Televangelist Pat Robertson on Monday termed radical Muslims “satanic” and said the goal of Islam is world domination.

The comments, reported by the Associated Press, were made on the live broadcast of Robertson’s “700 Club” program, but were edited out of a version posted on the Christian Broadcasting Network Web site.

According to the AP report, Robertson’s comments came after he watched a news story about Muslim protests in Europe over the cartoon drawings of the Prophet Muhammad.

The outpouring of rage, he said, “just shows the kind of people we’re dealing with.”

“These people are crazed fanatics, and I want to say it now,” he said. “I believe it’s motivated by demonic power. It is satanic, and it’s time we recognize what we’re dealing with.”

Robertson also said, “The goal of Islam, ladies and gentlemen, whether you like it or not, is world domination.”

Robertson later issued a statement saying he was referring specifically to terrorists who want to bomb innocent people. A Robertson spokesperson told the AP the remarks were removed from the Webcast out of concern that they might be misinterpreted if viewed out of context.

Barry Lynn of Americans United for the Separation of Church and State, a frequent Robertson critic, said it was appropriate for Robertson to remove the comments from the Internet version of the TV show, but the broadcaster should go further by apologizing before millions of viewers who heard the remarks live.

“At a time when inter-religious tensions around the world are at an all-time high, Robertson seems determined to throw gasoline on the fire,” Lynn said. “To condemn an entire religion because of the behavior of some is deplorable.”

Robertson, who will turn 76 on March 22, has a history of controversial comments, including talking about blowing up the State Department and assessing “activist” judges as posing a greater threat to America than “a few bearded terrorists who fly into buildings.”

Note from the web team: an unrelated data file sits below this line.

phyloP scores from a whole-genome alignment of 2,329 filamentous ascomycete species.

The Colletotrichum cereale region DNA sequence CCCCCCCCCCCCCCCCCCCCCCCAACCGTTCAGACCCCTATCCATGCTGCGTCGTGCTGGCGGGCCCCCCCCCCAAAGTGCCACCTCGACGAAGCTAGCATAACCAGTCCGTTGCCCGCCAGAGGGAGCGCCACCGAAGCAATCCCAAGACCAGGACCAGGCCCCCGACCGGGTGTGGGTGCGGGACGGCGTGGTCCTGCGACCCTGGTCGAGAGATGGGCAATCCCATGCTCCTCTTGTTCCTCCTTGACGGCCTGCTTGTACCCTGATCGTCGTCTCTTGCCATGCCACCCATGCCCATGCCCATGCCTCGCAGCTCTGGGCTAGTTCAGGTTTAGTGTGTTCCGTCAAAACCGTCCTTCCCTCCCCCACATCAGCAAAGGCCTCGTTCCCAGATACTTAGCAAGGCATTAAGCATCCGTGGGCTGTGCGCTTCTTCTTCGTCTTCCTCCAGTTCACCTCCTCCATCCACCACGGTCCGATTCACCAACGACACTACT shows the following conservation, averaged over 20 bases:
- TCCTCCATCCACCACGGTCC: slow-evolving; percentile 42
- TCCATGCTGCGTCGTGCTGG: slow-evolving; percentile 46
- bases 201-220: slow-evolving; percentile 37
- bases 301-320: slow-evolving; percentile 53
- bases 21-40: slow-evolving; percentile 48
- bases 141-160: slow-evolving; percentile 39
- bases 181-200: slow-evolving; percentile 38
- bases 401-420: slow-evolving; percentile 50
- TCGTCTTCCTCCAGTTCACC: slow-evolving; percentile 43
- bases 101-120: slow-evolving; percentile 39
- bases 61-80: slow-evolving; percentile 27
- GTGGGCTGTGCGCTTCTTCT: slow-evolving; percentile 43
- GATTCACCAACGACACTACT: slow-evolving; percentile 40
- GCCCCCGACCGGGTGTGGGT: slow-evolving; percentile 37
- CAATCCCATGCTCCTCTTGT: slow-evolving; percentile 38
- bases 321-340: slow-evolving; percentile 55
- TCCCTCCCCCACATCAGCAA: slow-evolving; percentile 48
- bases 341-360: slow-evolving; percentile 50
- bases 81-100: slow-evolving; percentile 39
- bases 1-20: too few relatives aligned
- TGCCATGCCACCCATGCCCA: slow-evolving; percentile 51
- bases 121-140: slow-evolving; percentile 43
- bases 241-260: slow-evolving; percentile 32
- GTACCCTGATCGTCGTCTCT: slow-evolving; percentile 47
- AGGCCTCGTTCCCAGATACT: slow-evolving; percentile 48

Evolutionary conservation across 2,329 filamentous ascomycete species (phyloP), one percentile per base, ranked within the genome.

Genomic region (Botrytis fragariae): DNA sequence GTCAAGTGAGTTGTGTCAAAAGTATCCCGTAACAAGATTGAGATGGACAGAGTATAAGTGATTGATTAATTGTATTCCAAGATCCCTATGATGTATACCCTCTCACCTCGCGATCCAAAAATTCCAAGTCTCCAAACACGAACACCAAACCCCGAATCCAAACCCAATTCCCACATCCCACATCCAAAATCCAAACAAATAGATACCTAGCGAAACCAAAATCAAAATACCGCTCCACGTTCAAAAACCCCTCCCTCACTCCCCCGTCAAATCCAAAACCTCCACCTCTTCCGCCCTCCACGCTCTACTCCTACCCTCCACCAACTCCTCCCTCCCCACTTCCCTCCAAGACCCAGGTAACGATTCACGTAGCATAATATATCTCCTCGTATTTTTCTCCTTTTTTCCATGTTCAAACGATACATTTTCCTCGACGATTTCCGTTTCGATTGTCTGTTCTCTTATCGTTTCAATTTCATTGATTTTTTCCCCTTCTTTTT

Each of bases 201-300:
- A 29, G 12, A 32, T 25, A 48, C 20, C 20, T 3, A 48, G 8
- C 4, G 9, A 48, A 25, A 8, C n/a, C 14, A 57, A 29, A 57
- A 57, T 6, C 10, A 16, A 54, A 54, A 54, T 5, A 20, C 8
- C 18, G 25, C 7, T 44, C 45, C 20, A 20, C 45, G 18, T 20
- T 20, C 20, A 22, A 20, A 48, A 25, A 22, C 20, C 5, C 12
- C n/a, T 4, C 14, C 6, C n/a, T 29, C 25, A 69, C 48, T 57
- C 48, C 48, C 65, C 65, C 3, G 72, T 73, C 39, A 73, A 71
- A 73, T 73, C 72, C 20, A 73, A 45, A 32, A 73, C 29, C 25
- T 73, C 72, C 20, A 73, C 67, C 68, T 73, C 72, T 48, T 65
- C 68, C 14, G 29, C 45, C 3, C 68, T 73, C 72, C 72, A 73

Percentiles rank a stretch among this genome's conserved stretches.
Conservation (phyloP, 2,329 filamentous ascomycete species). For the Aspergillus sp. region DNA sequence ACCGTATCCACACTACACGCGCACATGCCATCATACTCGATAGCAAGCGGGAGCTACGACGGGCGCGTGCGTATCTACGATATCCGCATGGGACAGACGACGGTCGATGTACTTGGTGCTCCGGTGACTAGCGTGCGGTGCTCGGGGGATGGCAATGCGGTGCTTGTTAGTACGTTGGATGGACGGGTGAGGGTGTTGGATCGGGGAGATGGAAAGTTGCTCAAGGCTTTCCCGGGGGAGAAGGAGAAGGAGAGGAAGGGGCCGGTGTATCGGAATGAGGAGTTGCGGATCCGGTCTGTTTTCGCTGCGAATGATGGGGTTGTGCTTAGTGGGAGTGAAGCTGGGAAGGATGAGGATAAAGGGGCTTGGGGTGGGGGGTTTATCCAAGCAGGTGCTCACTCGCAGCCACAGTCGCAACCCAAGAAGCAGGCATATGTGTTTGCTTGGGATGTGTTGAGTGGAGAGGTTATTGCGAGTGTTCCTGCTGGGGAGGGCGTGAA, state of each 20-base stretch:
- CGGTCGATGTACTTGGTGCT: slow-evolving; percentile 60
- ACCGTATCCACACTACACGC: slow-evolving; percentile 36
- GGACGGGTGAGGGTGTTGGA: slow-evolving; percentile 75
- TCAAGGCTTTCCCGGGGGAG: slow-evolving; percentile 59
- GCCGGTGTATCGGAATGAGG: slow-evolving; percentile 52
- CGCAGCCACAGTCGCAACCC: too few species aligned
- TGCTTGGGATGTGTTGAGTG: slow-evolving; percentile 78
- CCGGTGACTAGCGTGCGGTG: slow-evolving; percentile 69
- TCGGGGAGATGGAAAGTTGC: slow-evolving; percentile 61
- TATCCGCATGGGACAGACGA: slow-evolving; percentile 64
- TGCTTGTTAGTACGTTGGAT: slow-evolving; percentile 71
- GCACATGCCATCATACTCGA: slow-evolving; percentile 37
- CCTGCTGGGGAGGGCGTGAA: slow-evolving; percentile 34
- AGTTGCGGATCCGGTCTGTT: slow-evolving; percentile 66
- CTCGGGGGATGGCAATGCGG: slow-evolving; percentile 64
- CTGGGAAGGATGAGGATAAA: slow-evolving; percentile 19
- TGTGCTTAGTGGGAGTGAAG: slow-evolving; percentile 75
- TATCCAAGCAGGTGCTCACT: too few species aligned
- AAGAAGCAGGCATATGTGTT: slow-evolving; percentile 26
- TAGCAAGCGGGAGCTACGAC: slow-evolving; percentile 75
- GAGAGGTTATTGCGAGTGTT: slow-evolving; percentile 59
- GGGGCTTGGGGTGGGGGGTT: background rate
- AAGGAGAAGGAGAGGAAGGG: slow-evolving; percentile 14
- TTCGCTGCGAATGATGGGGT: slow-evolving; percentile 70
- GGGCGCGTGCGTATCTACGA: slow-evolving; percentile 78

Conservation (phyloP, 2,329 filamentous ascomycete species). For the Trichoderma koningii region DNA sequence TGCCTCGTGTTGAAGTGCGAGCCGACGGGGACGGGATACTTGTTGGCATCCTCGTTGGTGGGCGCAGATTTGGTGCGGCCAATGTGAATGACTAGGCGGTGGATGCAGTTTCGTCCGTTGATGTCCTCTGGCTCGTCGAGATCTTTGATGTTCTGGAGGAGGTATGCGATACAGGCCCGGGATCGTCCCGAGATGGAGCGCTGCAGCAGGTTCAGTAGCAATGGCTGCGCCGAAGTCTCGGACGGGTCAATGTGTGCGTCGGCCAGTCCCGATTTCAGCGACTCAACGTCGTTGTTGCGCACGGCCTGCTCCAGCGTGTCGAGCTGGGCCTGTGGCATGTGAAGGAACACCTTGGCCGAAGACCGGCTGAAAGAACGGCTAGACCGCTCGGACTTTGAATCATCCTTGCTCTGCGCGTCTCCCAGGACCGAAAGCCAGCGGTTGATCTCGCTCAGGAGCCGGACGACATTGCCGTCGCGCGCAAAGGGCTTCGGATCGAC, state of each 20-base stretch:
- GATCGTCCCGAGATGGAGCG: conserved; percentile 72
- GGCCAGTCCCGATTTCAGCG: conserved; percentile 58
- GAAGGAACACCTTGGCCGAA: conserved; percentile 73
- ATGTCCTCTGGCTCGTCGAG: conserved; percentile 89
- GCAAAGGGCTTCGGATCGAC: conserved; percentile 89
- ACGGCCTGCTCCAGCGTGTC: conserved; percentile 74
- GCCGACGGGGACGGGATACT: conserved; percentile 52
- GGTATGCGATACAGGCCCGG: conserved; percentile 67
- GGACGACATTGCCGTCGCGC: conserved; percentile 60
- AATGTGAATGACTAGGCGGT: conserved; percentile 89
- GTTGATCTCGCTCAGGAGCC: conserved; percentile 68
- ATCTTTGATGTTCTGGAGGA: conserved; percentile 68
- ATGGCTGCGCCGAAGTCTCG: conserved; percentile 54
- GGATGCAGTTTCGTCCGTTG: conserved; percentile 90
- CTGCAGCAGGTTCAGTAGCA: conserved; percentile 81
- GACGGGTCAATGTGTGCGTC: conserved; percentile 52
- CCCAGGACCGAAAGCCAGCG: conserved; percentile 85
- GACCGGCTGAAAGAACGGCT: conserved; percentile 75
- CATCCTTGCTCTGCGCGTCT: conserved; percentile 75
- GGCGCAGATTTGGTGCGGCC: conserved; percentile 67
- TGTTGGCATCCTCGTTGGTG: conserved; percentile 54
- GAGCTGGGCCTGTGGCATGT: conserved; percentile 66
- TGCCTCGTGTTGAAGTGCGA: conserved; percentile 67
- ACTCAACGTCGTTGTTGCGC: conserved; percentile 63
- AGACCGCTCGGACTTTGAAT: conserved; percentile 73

But Robertson has come under increasing criticism during the last six months after suggesting the United States should assassinate Venezuelan president Hugo Chavez and that God punished Israeli Prime Minister Ariel Sharon with a massive stroke for ceding land to Palestinians.

In February he lost his seat on the board of the National Religious Broadcasters. He earlier withdrew from speaking at the NRB meeting, claiming a scheduling conflict, but some reports said he was asked to cancel because some fellow board members were embarrassed by publicity over his latest remarks.

In a February interview with World Magazine, Robertson acknowledged he had made waves but attributed it to the large number of hours spent on live television. He said he was taking precautions to avoid further controversy by reviewing news broadcasts before they aired and hiring a former news producer from “Good Morning America” to talk to him through an earpiece while he is on camera.

Robertson’s newest comments are similar to what he has said in the past.

In 2002 he criticized President Bush for describing Islam as a religion of peace, saying Bush was “not elected as chief theologian” and was “leading to needless confusion” about the nature of the religion. Robertson termed Islam “violent to the core.”

In 2002 Roberson said Islam is “not a peaceful religion” and that Osama bin Laden is “probably truer to Muhammad” than are more peaceful Muslims.

He has said what Muslims want to do to Jews is worse than Hitler and the Nazis, and that “under no circumstances is Jehovah, the God of the Bible, and Allah, of the Quran, the same.”

In October 2001 Robertson agreed with Jerry Falwell blaming 9/11 attacks on civil liberties groups, “pagans,” “abortionists,” feminists and civil liberties groups that “have tried to secularize America.” Both men later apologized for their comments.

Bob Allen is managing editor of

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